Ed H. Chi is a Staff Research Scientist at Google, focusing on social interaction research relating to social search, recommendation, annotations, and analytics. Previous to Google, he was the Area Manager and a Principal Scientist at Palo Alto Research Center's Augmented Social Cognition Group, where he led the group in understanding how Web2.0 and Social Computing systems help groups of people to remember, think and reason. Ed completed his three degrees (B.S., M.S., and Ph.D.) in 6.5 years from University of Minnesota, and has been doing research on user interface software systems since 1993. He has been featured and quoted in the press, including the Economist, Time Magazine, LA Times, and the Associated Press. With over 20 patents and over 90 research articles, he is known for research in Web and online social sites, and the effects of social signals on user behavior. For example, he led a group of researchers at PARC to understand the underlying mechanisms in Wikipedia. He has also worked on information visualization, computational molecular biology, ubicomp, and recommendation/search engines, and has won awards for both teaching and research. In his spare time, Ed is an avid photographer and snowboarder.

KeyNote2.jpgSusumu Tachi
Professor, Graduate School of Media Design, Keio University
Professor Emeritus, The University of Tokyo
Virtual Reality and Telexistence


Virtual reality (VR) captures the essence of reality and is effectively real. VR can provide a basis for technology that enables humans to experience events and to act in a computer-synthesized environment as if they were in a real environment, while augmented reality (AR) seamlessly integrates virtual environments into real environments to enhance the real world.

Telexistence is a concept that frees humans from the restrictions of time and space, thereby allowing them to exist virtually in remote locations, as well as to interact with remote environments that may be real, computer-synthesized, or a combination of both.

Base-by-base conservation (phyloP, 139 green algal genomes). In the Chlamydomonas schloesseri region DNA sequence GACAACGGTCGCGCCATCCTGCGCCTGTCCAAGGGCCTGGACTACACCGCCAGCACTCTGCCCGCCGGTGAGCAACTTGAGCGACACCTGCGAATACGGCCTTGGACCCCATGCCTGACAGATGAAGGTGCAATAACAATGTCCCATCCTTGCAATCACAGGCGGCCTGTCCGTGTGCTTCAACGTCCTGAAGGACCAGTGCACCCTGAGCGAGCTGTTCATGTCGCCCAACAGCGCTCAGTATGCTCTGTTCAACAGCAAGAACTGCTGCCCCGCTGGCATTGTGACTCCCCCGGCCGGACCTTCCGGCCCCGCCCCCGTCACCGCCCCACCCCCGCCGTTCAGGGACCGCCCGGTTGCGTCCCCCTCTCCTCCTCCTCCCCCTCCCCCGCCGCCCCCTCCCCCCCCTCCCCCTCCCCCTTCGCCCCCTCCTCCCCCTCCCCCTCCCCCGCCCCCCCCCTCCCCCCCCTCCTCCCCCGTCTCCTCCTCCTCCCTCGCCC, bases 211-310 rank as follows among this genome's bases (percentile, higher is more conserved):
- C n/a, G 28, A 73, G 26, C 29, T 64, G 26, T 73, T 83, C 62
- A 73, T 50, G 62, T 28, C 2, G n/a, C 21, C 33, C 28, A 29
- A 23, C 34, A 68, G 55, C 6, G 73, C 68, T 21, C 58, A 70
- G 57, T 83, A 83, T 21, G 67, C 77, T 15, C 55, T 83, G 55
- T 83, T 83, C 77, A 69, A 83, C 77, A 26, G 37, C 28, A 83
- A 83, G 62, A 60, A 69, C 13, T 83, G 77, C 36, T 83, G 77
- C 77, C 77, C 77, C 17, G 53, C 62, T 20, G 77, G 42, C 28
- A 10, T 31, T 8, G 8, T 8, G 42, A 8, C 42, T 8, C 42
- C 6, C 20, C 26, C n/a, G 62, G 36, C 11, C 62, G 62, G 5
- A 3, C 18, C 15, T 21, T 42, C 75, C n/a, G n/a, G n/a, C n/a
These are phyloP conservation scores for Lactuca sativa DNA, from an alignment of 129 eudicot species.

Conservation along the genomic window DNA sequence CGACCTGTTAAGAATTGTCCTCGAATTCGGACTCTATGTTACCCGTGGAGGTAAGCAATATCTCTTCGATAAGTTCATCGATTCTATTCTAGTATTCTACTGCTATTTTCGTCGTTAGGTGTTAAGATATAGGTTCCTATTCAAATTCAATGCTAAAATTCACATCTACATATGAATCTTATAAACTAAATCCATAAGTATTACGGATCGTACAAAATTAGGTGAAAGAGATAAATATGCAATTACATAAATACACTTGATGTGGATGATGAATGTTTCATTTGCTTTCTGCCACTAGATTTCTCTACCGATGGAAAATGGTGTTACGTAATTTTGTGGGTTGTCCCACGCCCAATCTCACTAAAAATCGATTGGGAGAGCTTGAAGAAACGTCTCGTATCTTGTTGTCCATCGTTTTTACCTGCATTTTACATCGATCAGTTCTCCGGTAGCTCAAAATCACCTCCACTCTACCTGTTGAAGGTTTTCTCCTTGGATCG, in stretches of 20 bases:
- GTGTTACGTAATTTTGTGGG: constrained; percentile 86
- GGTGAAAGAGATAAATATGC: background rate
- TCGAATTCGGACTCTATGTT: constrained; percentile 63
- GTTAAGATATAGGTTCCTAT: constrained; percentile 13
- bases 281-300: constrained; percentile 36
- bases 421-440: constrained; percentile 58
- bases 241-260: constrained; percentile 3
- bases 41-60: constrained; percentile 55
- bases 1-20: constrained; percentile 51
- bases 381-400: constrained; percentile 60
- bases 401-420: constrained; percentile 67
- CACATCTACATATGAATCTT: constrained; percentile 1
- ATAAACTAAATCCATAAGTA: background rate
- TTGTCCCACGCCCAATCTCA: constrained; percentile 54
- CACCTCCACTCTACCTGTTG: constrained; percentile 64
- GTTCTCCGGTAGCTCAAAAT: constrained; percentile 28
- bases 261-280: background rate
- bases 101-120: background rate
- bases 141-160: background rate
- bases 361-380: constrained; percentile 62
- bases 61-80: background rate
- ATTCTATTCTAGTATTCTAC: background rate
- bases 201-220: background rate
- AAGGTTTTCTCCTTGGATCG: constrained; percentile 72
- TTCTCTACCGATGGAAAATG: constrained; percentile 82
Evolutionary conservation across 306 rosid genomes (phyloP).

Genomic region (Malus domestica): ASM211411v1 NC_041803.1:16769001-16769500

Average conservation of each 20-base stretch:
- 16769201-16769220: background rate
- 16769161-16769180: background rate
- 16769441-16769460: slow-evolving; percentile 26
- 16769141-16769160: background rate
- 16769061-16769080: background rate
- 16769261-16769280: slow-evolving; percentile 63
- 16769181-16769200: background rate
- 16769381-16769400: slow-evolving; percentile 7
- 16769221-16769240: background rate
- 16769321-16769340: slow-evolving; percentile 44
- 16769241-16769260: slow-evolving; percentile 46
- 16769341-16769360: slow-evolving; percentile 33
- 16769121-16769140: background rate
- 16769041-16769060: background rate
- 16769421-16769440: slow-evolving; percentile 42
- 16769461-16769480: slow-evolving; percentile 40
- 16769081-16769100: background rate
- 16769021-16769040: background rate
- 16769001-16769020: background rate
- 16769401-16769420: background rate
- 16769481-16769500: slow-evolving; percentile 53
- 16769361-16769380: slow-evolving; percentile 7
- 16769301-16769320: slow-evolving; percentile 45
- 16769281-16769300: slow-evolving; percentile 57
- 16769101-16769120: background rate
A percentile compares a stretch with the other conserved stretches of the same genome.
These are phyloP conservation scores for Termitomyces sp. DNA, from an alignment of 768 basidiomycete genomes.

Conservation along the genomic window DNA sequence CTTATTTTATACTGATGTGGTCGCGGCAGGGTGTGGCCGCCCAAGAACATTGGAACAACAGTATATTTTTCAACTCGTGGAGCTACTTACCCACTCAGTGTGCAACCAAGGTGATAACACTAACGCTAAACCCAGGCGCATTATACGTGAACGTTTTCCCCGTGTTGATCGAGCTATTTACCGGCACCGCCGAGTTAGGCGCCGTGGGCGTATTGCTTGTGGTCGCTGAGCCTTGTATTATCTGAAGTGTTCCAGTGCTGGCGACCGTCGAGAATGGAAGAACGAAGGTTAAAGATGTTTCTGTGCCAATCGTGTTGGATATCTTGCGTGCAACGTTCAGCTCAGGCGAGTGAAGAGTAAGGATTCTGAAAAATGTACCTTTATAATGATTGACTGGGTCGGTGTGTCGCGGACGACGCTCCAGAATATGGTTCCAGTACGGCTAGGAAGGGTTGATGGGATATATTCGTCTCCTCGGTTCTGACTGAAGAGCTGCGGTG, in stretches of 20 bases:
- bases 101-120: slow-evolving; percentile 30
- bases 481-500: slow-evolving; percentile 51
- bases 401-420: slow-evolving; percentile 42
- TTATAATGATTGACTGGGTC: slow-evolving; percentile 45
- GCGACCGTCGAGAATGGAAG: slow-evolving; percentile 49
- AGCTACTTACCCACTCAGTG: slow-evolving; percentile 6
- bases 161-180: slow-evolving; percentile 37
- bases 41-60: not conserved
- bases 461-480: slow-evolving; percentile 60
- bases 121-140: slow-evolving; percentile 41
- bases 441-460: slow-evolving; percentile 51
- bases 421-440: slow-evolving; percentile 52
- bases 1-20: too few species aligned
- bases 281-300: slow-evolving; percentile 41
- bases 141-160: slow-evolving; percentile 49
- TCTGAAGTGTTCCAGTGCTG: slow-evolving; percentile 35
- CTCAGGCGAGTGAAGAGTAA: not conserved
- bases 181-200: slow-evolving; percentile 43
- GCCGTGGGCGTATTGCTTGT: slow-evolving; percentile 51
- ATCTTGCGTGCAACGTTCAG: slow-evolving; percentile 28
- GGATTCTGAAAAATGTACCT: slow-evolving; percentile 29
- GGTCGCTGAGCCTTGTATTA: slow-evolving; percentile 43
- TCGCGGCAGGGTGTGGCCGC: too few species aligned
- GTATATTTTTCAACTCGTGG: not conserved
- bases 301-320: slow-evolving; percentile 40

This keynote reviews recent advancements in VR, AR, and telexistence with a special emphasis on retroreflective projection technology (RPT), such as optical camouflage and Repro3D, a mutual telexistence system called TELESAR IV, TELESAR V for achieving haptic telexistence, and a telexistence wide-angle immersive stereoscope (TWISTER) with a full-color autostereoscopic display and a 360-degree field of view.

Speaker's Brief Bio

Susumu Tachi received his B.E., M.S., and Ph.D. degrees in mathematical engineering and information physics from the University of Tokyo in 1968, 1970, and 1973, respectively. He joined the Faculty of Engineering of The University of Tokyo in 1973, and in 1975, he moved to the Mechanical Engineering Laboratory, where he served as the Director of the Biorobotics Division. From 1979 to 1980, Dr. Tachi was a Japanese Government Award Senior Visiting Scientist at the Massachusetts Institute of Technology. In 1989, he rejoined The University of Tokyo, and served as Professor at the Department of Information Physics and Computing till March 2009. He is currently Professor Emeritus of The University of Tokyo and Professor of Robotics and Virtual Reality at Keio University, Japan. He is the 46th President of the Society of Instrument and Control Engineers (SICE), a Founding Director of the Robotic Society of Japan (RSJ), and the Founding President of the Virtual Reality Society of Japan (VRSJ). From 1988, he has served as Chairman of the IMEKO Technical Committee on Measurement in Robotics and directed the organization of ISMCR symposia. He initiated and founded International Conference on Artificial Reality and Telexistence (ICAT) and International-collegiate Virtual Reality Contest (IVRC). He is the 2007 IEEE Virtual Reality Career Awardee and a member of IEEE VR Steering Committee.